Where's the gamble - unknowns up in class or proven talent down in class?
It's the age old argument - established class or the handicap - and it will be front and centre in a sensational renewal of the G3 Chinese Club Challenge Cup on New Year's Day.
Swipe left above for the quality at the top of the weights, where Helene Paragon (pictured), Beauty Only, Contentment and Peniaphobia all have G1 wins to their credit and pay for it in the weights they have to carry coming down in class. Or swipe right and you have Fifty Fifty (pictured), Beat The Clock and Southern Legend, who are all up in class and have it all to prove, and that's why they get into the race with small handicaps.
Which argument carries more weight (pardon the pun)?
Early this season, we looked at something similar through the prism of the weights carried but this time we're just using Monday's G3 as a staging point to look at the idea of rising or dropping in class.
Naturally, the horse dropping in class jumps up in the weights, the horse up in class drops in the handicap.
Theoretically, that should even things up case, even though the popular wisdom is to respect a horse down in class but be suspicious about the horse going up to a grade where they are unproven. Trainers in particular love to talk about this but, in the Hong Kong system, we have generally found that popular wisdom to be upside down compared to reality.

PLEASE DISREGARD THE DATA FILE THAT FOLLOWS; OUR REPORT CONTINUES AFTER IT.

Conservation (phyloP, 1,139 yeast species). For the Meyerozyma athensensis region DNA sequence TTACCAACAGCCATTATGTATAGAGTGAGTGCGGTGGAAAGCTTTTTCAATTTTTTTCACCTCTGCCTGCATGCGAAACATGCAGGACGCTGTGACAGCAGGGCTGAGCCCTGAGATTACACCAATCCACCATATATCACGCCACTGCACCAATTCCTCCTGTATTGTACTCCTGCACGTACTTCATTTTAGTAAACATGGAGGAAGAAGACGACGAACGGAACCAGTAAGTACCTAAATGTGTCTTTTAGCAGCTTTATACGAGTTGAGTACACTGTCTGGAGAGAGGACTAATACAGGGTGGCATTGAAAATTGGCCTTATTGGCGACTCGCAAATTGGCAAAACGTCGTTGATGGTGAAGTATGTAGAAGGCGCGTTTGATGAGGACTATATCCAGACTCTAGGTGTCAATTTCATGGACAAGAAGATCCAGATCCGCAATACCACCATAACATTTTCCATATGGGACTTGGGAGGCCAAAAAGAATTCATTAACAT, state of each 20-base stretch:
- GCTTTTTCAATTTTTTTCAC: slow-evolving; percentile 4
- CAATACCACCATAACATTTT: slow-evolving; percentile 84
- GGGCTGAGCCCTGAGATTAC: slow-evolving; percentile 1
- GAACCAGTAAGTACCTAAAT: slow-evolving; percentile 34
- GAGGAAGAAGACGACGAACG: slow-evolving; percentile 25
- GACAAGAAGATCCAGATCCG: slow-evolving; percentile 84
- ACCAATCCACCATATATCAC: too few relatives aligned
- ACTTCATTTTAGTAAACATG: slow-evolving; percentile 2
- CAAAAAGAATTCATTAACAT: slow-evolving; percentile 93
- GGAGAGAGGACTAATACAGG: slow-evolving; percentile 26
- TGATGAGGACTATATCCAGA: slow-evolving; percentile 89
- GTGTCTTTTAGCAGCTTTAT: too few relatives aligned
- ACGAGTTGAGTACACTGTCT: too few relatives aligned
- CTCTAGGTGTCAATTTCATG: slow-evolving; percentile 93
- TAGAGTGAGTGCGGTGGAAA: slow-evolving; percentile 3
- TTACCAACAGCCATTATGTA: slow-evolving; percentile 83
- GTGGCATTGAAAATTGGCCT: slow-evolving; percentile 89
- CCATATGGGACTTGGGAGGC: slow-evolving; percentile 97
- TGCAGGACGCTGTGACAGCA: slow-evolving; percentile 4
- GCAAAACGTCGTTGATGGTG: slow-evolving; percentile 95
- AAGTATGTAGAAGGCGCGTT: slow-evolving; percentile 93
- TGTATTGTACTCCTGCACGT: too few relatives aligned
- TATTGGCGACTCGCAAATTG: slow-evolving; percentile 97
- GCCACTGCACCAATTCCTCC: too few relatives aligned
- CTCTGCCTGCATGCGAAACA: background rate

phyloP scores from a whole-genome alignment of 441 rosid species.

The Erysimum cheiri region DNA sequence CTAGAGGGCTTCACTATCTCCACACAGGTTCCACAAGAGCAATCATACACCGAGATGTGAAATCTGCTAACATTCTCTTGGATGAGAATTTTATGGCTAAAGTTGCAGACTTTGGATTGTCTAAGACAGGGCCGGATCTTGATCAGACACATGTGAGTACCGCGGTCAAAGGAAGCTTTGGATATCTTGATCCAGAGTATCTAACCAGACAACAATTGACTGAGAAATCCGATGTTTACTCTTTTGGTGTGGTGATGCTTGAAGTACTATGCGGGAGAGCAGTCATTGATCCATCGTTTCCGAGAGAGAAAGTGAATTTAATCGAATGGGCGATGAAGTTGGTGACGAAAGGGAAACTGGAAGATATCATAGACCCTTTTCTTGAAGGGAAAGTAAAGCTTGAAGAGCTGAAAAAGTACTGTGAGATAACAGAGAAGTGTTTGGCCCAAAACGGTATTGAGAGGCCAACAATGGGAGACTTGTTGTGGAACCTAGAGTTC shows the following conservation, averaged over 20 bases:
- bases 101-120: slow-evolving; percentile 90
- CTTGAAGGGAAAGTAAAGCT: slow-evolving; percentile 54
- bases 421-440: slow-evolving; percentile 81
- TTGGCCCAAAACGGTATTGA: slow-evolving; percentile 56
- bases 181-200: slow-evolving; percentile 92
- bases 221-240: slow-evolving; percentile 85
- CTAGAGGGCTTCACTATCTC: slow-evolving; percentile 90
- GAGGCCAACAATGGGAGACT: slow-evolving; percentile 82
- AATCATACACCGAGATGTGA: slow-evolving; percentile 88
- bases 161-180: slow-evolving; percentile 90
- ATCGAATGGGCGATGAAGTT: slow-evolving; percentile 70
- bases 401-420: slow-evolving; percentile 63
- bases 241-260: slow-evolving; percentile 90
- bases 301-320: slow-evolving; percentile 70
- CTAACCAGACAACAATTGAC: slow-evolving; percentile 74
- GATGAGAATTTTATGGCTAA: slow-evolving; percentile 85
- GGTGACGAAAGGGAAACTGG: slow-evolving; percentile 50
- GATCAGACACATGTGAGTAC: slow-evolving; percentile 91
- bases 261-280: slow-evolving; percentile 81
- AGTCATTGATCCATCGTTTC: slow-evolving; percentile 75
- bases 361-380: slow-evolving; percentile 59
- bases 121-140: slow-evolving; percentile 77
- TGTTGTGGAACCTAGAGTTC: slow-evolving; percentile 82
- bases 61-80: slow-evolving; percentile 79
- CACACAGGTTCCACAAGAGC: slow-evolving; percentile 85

Here's a table assembled from winners in the past 5 full seasons and the races run this season. That's a sample of 4,225 winners and 3,505 (a whopping 83%) of those winners were neither up nor down in class. If that seems a statistic that might turn a profit, consider this - there were 44,976 runners neither up nor down in class, so there is a big session of data mining ahead!
On the left diagonal, you see the horses rising in grade, the second diagonal is horses dropping in class and the number is the percentage of them that won. Now this, and the rest of this blog, has a practical flaw insofar as it is using horses changing class today - so a horse which drops or rises a class, for example, then wins two races later in that new grade does not show up This is looking at the first occasion of a class rise or drop only.
So that doesn't cover the horse that changes class the first time and is unlucky and then atones next time. There is far too much complexity to that - there's no end to it really - but we hope that by using a good sample that we can still read something from the approach we have taken.
What we read from the first table is that horses rising in class are winning at around about twice the percentage of horses dropping in class.
Now, let's have a closer look at how that plays out on a flat bet on all those horses changing class. There were 720 winners who were either up or down in class and we've split them into the two groups and had a $10 win bet on them all to see what we got back and then we've broken them down into odds groups.
There are losses all across the board at the level stake bet - not altogether unexpected with a 17.5 % house advantage on the tote.